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Travel industry learns the hard way in school of tough knocks

At a Pacific Asia Travel Mart (PATA) pre-Mart seminar in Singapore, attendees heard how the travel industry…

At a Pacific Asia Travel Mart (PATA) pre-Mart seminar in Singapore, attendees heard how the travel industry had radically changed in the last few years with the rate of change speeding up due to the advent of regional conflicts, SARS and related factors such as increased consumer Internet confidence and the growth of low-cost carriers.

Delegates at the day-long seminar entitled Asia Pacific Tourism: We`re Back! heard how Asia Pacific`s year-to-date figures had got off to a poor start. PATA Managing Director-Strategic Intelligence Centre told attendees that international travel arrivals to 28 destinations* in the Asia Pacific region were down almost 14 percent this year compared to same period 2002.

Mr. Koldowski attributed the downturn to the effects of terrorism in Bali, war in Iraq, the outbreak of atypical pneumonia (SARS) and a generally soft world economy. Nevertheless, the setbacks had galvanised the industry. Since SARS, travel and tourism has come of age, he said. It`s now treated as a real business – no longer the champagne and fluff industry as its detractors used to call it.

Asia Pacific travel industry sellers and buyers from around the world heard many of the 16 travel industry executives at the seminar say that it was imperative for the industry to speak with one voice and become more savvy when dealing with consumer media because it was an industry capable of moulding public perception with drastic effects.

PATA Managing Director-Europe, Ms. Marion Buttler, said: If consumer confidence is not there, even the cheapest rates won`t drive people to travel because it`s a question of perception – and the quality of media reporting is crucial.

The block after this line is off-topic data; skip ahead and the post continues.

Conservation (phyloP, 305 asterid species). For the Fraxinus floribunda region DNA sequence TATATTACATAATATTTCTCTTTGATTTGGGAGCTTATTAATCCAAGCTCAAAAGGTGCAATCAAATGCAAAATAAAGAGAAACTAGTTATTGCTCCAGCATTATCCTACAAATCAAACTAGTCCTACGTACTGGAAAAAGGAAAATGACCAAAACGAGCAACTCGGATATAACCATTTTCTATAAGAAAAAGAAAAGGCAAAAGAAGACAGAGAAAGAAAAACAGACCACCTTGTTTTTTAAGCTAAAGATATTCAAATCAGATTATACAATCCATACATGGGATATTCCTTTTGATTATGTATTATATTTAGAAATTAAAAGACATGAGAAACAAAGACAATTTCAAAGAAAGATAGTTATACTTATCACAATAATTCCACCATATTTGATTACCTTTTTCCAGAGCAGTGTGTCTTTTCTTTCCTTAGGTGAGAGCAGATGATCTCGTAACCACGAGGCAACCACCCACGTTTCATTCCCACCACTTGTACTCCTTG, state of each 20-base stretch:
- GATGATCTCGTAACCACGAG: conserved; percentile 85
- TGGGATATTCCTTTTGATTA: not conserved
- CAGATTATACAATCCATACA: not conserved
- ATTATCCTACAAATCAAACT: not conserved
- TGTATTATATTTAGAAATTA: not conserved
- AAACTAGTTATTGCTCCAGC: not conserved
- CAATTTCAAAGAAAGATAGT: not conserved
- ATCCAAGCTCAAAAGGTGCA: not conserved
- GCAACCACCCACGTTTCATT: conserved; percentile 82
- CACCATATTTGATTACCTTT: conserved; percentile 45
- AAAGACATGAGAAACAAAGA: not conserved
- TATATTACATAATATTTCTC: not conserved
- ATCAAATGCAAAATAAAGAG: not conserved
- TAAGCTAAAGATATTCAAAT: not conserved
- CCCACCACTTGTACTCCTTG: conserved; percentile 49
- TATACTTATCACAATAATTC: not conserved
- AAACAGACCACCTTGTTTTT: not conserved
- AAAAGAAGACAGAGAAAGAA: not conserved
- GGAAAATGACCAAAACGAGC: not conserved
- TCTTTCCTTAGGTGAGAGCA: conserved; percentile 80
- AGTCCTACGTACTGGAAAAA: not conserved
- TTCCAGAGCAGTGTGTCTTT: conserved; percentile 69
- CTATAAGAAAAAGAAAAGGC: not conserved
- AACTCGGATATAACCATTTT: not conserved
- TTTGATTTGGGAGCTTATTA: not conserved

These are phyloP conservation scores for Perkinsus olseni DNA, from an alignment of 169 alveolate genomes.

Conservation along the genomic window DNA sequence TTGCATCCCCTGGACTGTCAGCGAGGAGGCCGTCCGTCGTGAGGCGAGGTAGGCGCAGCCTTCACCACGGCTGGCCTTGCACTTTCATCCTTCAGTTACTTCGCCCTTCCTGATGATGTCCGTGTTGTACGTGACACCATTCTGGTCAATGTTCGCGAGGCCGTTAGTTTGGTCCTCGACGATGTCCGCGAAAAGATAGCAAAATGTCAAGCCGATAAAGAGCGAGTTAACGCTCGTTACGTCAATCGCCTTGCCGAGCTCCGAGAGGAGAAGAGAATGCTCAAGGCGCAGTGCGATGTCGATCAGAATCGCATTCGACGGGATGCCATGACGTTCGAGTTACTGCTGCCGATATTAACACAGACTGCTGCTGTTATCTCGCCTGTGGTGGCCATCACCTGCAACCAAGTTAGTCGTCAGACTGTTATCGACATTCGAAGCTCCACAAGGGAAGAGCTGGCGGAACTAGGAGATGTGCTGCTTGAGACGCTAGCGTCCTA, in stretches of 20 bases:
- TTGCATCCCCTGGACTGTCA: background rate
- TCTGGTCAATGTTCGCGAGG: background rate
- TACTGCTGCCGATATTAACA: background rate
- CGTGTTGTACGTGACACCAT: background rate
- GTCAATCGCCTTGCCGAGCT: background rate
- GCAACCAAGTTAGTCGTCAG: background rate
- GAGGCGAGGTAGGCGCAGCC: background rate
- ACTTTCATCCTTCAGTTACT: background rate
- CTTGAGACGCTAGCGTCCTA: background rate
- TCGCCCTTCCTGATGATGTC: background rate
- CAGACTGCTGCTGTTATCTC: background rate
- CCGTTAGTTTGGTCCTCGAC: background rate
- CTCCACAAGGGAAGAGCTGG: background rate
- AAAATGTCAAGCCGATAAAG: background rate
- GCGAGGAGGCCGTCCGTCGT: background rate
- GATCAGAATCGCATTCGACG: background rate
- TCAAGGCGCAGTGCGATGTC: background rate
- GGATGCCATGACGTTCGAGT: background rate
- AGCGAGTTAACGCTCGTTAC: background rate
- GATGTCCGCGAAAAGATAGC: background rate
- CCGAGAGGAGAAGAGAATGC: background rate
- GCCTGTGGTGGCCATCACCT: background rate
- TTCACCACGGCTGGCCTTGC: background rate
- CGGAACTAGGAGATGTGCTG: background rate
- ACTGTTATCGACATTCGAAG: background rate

Sellers at the 26th PATA Travel Mart, which runs October 1-3 in the city state, are looking increasingly to China (PRC) as an economic saviour. Ms. Jingrong Jiang, Assistant Manager, Sales & Marketing for Shanghai China International Travel Service, told attendees to expect more exponential growth from the mainland as state-imposed travel restrictions continue to ease. She said visa processes were becoming easier as China expanded its list of countries with approved destination status (ASD). There are currently 28 overseas destinations with ASD.

Ms. Jiang cited the increase in cash (up from US$2,000 to US$3,000) per person, per trip that the China (PRC) government now allows its citizens to take abroad. She added that the war in Iraq had had no effect on Chinese outbound compared to SARS.

Travel industry parameters have changed as a result of SARS, said Mr. Koldowski. Crisis has given us the opportunity to look at structural priorities. Intra-regional travel has become increasingly important as has domestic travel – which keeps the plant running in times of crisis.

(* The 28 destinations accounted for more than 85 percent of total international arrivals to the Asia Pacific region during 2002. Of the 35 Asia Pacific destinations that regularly report inbound arrivals data to the Pacific Asia Travel Association`s (PATA) Strategic Intelligence Centre (SIC), these 28 had reported up to the end of June 2003. They included Singapore, Canada, Hong Kong, China (PRC) and Vietnam, all of which were most affected by atypical pneumonia.)

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